“I know from personal experience how destructive cancer can be for both patients and their families,” says Elnaz Tavancheh, one of ONJCRI’s talented PhD students and winner of the 2020 Ronnie Goldberg scholarship.

The loss of two grandparents to cancer is what inspired Elnaz to pursue a career in cancer research. Arriving from her native Iran in 2014, her research sees her turning to historical tumour and blood samples to make a difference to those diagnosed with Stage III melanomas.

She is using an archival dataset from Melanoma Research Victoria, at the Victorian Comprehensive Cancer Centre, to identify molecular and immunological markers in melanomas to help improve the prediction of relapses.

“From the dataset I have identified 100 patients whose archival tumour and blood donations are suitable for study. The samples are around 10 years old which means we know each person’s outcome. Without their selfless donations, we couldn’t conduct this research, so I’m very grateful to them,” says Elnaz.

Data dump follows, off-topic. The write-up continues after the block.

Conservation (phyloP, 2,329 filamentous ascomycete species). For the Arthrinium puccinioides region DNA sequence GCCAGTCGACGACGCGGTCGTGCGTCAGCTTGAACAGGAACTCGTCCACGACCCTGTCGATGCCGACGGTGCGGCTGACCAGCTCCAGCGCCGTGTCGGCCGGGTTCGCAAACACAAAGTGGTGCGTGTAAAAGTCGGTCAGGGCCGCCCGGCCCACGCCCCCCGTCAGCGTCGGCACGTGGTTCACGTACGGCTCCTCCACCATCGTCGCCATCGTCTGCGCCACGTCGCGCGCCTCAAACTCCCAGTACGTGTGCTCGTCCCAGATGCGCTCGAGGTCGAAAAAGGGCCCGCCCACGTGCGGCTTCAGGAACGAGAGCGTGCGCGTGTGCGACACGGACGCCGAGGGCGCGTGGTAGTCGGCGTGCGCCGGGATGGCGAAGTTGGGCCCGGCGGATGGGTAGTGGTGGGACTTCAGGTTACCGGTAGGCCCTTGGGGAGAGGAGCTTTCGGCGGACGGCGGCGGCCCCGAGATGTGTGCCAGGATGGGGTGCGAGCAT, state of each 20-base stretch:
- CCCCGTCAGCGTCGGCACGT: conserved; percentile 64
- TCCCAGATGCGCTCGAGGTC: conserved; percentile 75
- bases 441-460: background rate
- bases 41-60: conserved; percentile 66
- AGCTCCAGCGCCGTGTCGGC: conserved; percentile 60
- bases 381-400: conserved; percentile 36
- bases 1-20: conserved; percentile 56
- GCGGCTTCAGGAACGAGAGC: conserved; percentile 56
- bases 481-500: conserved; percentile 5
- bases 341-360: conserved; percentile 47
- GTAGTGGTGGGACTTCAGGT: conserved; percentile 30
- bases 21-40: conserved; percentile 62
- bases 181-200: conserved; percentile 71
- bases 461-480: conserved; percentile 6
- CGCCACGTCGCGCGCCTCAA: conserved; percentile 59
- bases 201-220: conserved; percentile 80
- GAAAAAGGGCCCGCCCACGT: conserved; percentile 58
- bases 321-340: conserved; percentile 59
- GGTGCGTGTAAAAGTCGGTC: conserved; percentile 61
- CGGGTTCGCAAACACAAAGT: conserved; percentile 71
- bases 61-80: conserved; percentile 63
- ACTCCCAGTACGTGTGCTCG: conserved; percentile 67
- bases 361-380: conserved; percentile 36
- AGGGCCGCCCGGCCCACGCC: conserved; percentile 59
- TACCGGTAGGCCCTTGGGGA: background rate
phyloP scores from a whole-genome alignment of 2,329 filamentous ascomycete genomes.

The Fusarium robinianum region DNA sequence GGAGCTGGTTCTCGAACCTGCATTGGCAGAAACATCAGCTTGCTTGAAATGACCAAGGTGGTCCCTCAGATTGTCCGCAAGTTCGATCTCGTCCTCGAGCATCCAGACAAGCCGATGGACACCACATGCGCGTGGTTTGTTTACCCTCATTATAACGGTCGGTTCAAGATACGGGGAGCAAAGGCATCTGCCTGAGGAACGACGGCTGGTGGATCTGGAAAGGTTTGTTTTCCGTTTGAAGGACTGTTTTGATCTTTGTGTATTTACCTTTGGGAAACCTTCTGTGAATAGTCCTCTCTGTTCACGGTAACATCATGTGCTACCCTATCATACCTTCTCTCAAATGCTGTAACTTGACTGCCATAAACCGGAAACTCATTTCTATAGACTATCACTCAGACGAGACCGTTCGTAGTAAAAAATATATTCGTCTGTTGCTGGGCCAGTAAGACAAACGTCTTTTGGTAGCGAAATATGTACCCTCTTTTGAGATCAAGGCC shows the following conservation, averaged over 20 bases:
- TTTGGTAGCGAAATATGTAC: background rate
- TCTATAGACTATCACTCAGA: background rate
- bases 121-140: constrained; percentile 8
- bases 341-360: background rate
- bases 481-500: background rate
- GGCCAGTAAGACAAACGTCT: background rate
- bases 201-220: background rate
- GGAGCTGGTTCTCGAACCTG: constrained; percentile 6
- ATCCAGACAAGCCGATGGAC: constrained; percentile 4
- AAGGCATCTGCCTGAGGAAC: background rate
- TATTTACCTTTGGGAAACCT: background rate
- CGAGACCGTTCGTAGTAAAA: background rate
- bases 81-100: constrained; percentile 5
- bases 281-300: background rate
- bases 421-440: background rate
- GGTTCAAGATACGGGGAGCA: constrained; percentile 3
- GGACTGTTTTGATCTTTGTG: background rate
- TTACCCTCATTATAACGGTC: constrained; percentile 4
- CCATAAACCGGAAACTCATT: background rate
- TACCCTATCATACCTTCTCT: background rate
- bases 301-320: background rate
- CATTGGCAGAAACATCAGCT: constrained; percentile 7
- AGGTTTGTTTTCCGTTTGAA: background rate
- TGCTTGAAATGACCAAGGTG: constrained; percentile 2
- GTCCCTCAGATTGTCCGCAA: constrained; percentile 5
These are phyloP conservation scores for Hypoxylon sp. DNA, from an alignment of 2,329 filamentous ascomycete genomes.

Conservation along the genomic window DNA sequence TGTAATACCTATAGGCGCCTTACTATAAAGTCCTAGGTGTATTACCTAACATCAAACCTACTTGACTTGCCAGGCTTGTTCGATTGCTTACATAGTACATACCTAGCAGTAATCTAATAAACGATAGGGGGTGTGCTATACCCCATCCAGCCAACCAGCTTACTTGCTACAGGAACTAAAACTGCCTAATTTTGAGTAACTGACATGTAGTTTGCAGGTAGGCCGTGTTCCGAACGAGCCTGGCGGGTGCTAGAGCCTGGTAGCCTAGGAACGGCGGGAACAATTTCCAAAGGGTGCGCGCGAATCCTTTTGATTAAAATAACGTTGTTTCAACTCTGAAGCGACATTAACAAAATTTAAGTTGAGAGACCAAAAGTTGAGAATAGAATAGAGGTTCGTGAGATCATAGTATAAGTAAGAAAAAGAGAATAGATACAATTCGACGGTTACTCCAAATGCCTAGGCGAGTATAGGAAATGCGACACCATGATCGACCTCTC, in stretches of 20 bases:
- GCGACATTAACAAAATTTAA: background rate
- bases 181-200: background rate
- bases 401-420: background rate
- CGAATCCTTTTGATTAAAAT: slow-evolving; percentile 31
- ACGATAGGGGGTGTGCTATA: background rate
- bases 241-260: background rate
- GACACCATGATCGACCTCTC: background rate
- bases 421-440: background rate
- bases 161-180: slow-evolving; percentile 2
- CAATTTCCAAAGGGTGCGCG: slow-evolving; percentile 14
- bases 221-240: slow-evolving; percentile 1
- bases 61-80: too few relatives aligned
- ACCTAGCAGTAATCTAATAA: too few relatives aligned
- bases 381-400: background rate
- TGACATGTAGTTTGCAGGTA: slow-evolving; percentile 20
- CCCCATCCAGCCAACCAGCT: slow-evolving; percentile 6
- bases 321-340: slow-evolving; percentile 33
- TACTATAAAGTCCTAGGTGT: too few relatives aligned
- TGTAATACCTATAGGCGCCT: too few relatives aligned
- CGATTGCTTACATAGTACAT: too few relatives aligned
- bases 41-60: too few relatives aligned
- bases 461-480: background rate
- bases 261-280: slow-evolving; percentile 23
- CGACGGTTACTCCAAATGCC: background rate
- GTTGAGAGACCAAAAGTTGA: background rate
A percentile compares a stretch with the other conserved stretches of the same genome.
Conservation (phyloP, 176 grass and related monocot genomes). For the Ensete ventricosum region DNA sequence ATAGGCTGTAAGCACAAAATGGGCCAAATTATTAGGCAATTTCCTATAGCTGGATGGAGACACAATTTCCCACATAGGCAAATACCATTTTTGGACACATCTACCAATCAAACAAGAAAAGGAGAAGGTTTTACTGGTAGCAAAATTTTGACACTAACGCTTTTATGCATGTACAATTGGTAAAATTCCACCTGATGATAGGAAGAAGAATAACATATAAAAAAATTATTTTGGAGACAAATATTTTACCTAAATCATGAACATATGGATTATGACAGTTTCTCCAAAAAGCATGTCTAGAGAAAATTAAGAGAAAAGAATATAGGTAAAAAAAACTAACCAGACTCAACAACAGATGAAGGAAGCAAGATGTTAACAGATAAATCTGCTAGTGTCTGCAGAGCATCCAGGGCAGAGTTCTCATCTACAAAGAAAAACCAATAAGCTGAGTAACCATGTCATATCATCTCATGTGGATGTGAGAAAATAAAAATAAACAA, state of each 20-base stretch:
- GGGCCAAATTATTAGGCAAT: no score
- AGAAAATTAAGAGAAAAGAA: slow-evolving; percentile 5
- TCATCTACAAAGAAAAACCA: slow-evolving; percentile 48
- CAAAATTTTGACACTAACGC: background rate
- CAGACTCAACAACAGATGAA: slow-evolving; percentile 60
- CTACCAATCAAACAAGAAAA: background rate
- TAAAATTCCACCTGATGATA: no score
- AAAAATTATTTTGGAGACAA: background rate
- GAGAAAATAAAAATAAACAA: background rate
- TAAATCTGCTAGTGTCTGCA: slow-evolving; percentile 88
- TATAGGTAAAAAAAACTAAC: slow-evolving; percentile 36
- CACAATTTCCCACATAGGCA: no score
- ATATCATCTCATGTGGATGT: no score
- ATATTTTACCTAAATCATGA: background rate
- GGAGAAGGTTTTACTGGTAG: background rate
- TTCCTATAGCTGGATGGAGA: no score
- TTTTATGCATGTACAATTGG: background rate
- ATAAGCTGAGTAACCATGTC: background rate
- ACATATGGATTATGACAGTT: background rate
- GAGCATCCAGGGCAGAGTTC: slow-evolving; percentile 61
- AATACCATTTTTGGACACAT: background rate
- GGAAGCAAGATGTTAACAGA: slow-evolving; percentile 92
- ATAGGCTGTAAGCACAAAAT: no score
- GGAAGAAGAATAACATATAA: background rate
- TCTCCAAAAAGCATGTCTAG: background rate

Melanoma is a type of skin cancer that develops in skin cells called melanocytes and usually occurs on the parts of the body that have been overexposed to the sun. Australia has the world’s highest incidence of melanoma.

Elnaz’s research focuses on patients with Stage III melanoma who have received treatment but where the risk of future relapse remains. Currently, oncologists use a variety of measurements like tumour thickness to predict a patient’s risk of relapse, but for many patients this is not very accurate.

“Stage III melanoma has huge potential for successful intervention and treatment in a clinical setting if we can better predict which patients are going to relapse,” says Elnaz, who is completing her PhD under the supervision of Tumour Immunology Laboratory Head Associate Professor Andreas Behren and postdoctoral research fellow Dr Jessica Duarte.

“What we have discovered so far in cancer research is only the tip of the iceberg — I picked this career to make a difference for people with cancer and to contribute to new and better treatments and I feel like I’m achieving that.

“I love what I’m doing. My supervisors have a huge amount of knowledge. They’re supportive, but give me the freedom to think independently, make decisions and push beyond my limits,” she says.